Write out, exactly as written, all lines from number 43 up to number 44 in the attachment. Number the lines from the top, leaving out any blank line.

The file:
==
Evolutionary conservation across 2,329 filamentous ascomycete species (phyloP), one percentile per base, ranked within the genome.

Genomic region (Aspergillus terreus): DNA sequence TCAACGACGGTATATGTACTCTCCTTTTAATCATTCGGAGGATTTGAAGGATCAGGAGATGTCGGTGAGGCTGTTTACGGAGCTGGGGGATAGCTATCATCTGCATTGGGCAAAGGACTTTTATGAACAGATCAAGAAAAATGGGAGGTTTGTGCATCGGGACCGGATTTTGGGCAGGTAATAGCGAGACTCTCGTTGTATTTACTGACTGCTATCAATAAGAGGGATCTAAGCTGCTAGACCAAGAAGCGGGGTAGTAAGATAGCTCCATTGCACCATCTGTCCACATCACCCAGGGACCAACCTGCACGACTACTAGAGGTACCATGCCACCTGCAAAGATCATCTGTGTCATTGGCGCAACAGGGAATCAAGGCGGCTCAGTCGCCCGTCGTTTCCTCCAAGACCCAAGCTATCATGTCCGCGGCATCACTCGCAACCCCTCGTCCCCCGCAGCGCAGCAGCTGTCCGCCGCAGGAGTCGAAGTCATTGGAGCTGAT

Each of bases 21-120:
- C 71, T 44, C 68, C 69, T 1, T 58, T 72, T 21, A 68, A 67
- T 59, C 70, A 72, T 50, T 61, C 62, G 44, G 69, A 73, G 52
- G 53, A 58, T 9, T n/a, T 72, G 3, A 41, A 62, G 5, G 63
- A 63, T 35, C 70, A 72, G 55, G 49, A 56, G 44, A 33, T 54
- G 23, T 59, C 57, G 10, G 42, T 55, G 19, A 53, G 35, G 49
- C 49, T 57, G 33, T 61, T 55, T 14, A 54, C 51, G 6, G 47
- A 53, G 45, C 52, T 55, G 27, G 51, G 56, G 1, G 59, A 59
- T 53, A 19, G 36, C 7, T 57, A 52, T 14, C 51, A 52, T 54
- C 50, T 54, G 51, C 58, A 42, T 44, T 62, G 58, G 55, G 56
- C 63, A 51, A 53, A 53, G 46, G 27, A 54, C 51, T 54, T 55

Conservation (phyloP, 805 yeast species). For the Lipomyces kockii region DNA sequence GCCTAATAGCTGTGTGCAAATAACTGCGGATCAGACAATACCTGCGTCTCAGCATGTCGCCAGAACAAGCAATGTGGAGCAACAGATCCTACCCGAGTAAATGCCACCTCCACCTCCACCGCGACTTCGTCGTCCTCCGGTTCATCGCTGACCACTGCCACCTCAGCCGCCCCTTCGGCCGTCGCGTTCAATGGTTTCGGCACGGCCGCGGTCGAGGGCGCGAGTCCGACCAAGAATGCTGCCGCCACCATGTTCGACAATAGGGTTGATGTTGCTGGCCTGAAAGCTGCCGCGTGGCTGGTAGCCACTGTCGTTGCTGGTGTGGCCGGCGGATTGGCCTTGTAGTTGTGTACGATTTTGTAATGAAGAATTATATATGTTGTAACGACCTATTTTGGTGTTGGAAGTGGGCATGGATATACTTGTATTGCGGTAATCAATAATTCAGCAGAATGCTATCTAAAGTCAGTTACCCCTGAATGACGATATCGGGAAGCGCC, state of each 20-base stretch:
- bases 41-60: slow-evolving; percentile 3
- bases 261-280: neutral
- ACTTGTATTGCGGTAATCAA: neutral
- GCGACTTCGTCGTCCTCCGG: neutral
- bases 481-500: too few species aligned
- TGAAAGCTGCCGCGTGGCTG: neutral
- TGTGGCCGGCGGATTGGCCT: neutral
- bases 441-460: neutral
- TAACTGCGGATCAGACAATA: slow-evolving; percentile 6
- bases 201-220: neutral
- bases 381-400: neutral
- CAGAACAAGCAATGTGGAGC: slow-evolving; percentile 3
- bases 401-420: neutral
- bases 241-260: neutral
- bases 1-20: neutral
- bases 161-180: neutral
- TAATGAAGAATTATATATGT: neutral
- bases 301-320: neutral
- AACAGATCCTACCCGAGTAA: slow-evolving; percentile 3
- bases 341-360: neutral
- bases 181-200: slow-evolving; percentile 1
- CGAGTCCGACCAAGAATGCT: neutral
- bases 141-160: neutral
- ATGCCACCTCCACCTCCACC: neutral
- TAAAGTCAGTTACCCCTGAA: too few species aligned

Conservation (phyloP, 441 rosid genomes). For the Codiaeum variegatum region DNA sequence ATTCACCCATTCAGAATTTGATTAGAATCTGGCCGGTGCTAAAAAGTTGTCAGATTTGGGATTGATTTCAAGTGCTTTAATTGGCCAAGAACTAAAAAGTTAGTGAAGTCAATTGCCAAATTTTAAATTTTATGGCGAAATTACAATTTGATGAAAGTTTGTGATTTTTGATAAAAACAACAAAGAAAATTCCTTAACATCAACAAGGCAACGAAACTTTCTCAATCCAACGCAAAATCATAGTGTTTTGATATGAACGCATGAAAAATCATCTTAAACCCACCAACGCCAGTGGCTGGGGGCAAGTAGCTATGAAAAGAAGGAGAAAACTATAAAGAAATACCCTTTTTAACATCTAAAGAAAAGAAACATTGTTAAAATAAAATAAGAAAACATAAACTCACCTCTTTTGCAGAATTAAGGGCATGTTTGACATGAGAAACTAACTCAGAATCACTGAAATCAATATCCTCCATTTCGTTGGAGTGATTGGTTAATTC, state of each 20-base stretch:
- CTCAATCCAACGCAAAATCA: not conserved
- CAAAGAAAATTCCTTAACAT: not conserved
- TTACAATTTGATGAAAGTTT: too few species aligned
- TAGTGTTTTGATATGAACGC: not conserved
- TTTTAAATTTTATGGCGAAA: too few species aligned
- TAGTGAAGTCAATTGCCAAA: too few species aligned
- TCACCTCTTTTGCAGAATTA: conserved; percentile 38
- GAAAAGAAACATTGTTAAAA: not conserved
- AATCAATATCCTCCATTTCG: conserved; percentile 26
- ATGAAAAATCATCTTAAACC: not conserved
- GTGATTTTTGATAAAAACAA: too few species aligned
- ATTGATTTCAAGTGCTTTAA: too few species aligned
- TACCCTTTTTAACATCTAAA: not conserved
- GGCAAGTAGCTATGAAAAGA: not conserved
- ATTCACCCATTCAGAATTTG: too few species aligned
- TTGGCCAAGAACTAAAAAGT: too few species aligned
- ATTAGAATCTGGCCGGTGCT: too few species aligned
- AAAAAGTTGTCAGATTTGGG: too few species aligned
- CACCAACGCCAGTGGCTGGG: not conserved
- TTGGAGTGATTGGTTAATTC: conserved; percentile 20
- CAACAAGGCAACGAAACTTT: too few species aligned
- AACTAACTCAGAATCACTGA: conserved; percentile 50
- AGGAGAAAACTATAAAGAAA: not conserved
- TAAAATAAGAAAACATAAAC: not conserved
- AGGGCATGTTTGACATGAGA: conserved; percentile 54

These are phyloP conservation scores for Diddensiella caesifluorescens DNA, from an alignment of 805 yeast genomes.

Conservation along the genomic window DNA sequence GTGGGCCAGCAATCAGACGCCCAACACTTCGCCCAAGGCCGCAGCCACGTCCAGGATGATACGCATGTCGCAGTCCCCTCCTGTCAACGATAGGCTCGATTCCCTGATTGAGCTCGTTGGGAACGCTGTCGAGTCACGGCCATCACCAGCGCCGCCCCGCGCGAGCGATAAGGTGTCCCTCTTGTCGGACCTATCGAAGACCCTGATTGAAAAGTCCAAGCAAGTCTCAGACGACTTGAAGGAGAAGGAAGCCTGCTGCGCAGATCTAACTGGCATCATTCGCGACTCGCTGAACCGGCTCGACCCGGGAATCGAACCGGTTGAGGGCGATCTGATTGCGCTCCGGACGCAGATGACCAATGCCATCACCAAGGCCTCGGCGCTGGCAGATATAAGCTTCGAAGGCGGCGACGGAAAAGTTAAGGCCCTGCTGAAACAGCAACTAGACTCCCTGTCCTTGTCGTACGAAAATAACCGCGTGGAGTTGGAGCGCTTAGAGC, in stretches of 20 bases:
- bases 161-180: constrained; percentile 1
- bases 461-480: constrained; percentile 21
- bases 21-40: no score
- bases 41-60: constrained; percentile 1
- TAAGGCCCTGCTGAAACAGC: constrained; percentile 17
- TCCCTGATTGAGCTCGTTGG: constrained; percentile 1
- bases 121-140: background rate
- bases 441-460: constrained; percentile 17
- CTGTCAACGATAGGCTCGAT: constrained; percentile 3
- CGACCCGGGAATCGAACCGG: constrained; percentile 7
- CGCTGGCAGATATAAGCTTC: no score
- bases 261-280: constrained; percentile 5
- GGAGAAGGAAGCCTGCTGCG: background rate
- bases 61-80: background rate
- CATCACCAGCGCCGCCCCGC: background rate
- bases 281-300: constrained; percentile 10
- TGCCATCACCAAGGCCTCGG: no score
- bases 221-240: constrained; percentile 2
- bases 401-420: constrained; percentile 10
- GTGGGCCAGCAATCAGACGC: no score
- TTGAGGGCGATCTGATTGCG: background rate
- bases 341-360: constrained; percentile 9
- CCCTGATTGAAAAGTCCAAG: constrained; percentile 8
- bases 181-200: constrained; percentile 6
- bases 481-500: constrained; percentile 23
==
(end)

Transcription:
- TTACAATTTGATGAAAGTTT: too few species aligned
- TAGTGTTTTGATATGAACGC: not conserved